Watchdog stopped Captain Sir Tom Moore's daughter being given top role at charity

19 February 2022, 00:21

Watchdog investigates Captain Tom charity and blocks daughter from being CEO
Watchdog investigates Captain Tom charity and blocks daughter from being CEO. Picture: Alamy

By Megan Hinton

A watchdog is investigating The Captain Tom Foundation after the charity tried to appoint the fundraisers daughter as CEO.

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The watchdog confirmed a case had been opened after official accounts were made public, showing £162,336 had been splashed on "management".

According to The Independent, part of the watchdog’s case related to a request from the foundation to appoint Hannah Ingram-Moore as its CEO on a top end salary.

The foundation, which was established in May 2020 after the former army officer raised £39m for NHS charities, was blocked by the charities commission after concerns were raised that the proposal was made by trustees without a recruitment campaign or competition.

The newspaper reported the charity said that during trustees’ discussions with the watchdog, Ms Ingram-Moore "took the decision that the CEO role was not something she wished to pursue".

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Ms Ingram-Moore was originally appointed a trustee of the charity but has since resigned.

Her husband, Colin remains in post as the family’s representative.

A statement from Stephen Jones, Chair of The Board of Trustees, said: "The Foundation has engaged actively and positively with the Charity Commission since registration and any discussions are highly confidential between them and the Trustees.

"In 2021, the Foundation approached the Commission for consent (as required in law and under the Foundation's governing document) with regard to the appointment of Hannah Ingram-Moore as CEO. 

"As part of that process for consent, the Trustees undertook a formal benchmarking exercise to assess an appropriate salary for the role.

"That report made recommendations to the Trustees as to an appropriate salary (within a range) based on a spectrum of charities operating with equivalent financial positions and charitable activity. 

"This was provided to the Commission as part of the application for consent, in the interests of full disclosure, together with a proposal by the Trustees as to what the salary for the CEO role should be.

"It is the Commission's responsibility to consider and challenge any application for consent, but in any event during the Trustees discussions with the Commission, Hannah Ingram-Moore took the decision that the CEO role was not something she wished to pursue as she wanted to focus on other commitments, both personally and professionally.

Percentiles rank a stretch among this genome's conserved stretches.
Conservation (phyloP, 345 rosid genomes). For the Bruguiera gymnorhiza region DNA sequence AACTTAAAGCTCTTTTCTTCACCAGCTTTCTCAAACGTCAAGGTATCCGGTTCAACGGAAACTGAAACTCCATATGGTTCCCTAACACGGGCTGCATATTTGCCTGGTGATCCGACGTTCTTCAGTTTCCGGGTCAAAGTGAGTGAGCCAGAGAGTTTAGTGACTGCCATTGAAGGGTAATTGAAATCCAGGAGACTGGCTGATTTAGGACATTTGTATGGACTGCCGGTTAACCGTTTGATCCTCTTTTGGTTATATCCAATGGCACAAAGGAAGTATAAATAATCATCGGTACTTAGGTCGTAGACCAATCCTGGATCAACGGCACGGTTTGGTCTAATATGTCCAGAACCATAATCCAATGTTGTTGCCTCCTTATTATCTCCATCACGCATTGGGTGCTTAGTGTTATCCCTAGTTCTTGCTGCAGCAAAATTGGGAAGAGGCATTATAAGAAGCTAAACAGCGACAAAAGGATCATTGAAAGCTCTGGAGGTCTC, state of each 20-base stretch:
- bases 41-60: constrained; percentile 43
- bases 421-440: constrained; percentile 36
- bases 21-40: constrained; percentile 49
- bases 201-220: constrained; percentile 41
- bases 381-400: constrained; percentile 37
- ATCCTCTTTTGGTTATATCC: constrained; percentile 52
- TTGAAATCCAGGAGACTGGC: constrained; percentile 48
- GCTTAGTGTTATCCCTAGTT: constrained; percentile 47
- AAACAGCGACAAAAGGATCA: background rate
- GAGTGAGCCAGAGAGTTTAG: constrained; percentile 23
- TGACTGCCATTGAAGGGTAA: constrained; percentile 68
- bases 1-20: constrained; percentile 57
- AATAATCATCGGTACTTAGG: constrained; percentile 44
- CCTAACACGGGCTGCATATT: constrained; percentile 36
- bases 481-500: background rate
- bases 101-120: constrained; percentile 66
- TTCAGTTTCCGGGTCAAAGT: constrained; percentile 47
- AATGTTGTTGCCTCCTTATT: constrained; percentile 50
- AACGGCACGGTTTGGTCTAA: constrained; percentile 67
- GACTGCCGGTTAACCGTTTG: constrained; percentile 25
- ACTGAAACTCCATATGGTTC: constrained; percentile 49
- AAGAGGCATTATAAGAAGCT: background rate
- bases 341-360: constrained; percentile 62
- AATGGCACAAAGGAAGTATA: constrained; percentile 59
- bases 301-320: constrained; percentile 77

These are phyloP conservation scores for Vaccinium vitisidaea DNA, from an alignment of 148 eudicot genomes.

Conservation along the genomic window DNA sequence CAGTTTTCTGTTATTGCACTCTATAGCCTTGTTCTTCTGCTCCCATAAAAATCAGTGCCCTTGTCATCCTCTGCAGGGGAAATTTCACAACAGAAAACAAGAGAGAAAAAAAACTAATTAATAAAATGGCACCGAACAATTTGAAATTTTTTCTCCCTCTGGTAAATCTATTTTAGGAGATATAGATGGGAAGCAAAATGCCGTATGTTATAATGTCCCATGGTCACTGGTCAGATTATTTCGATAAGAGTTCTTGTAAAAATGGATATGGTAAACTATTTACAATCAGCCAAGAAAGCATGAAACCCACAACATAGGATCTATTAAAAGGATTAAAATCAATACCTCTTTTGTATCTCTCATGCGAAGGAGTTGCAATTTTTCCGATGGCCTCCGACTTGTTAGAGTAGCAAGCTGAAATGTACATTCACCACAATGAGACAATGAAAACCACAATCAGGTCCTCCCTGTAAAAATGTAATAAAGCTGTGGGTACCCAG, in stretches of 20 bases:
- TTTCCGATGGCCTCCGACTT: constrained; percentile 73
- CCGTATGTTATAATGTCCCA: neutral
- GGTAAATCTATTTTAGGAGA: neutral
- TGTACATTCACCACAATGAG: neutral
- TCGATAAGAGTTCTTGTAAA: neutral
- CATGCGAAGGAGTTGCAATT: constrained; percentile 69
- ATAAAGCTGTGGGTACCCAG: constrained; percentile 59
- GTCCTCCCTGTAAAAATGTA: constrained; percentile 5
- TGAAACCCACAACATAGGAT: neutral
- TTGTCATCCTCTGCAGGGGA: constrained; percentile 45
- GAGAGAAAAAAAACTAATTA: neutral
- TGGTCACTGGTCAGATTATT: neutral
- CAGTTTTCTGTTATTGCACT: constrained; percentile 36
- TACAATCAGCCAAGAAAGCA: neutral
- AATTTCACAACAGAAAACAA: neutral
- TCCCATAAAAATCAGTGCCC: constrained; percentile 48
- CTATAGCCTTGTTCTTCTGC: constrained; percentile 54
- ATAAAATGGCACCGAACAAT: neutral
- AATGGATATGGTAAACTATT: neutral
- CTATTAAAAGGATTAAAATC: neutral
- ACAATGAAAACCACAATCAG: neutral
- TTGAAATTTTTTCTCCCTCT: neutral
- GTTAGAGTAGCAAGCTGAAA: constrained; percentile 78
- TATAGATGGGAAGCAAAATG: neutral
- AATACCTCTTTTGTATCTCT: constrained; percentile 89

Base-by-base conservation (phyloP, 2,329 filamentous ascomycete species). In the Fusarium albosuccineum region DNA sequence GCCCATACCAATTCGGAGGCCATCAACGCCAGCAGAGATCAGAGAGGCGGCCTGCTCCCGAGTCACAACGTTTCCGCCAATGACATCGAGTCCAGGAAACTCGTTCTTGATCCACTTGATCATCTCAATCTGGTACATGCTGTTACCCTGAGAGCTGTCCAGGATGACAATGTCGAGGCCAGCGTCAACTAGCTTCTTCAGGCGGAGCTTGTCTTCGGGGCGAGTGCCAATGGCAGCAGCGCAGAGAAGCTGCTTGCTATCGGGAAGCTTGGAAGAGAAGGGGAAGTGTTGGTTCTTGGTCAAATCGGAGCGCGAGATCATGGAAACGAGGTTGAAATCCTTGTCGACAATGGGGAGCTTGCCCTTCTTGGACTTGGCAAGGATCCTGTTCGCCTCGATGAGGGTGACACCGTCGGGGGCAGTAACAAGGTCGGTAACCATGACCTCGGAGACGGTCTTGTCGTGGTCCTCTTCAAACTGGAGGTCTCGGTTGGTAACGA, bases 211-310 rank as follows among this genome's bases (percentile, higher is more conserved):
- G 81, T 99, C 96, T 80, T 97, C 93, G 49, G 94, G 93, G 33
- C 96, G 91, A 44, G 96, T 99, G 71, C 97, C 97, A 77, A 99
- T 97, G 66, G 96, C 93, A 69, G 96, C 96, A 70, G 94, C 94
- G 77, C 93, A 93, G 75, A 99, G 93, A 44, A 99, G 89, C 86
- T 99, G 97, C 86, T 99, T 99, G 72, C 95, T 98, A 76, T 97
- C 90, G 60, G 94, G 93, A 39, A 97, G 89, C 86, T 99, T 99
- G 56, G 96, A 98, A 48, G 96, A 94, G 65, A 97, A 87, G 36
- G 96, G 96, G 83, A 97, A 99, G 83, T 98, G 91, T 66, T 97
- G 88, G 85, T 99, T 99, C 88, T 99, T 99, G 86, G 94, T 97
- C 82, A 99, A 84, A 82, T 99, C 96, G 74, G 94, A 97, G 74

"However, she committed to support the Trustees during an interim period, subject to Commission consent being obtained."

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In a statement confirming the investigation, the Charity Commission said: "We have been in ongoing contact with the trustees of the Captain Tom Foundation on its set-up and governance arrangements and as part of this work will now assess the charity's recently submitted accounts."

It added that although a case has been launched, it does not mean any wrongdoing has been found.

Documents reveal that £54,039 has been paid to two companies run by Captain Tom’s daughter, Hannah Ingram-Moore, and her husband, Colin, and figures showed more money was spent on management costs than was given to charities.

From May 5, 2020 to May 31, 2021, the foundation paid grants to four charities amounting to £40,000 each but £209,433 was recorded as being spent on support costs including £162,336 on "management".

Organisations that received the grants included the Royal British Legion, Mind, Willen Hospice, and Helen and Douglas House.

Reimbursement costs of £16,097 were paid from the charity funds to Club Nook Limited, a company run by Hannah Ingram-Moore, Captain Sir Tom's daughter.

The accounts state this cost came from accommodation, security and transport, incurred when Captain Sir Tom was "travelling around the UK to promote the charitable company".

A further £37,942 was also paid to a company named Maytrix Group Limited, which is also run by Ms Ingram-Moore and her husband.

The costs are said to cover to photography, office rental, telephone and third-party consultancy costs.

Expense payments of £1,686 were also made to Ms Ingram-Moore to cover "motor, post, subscription and travel costs"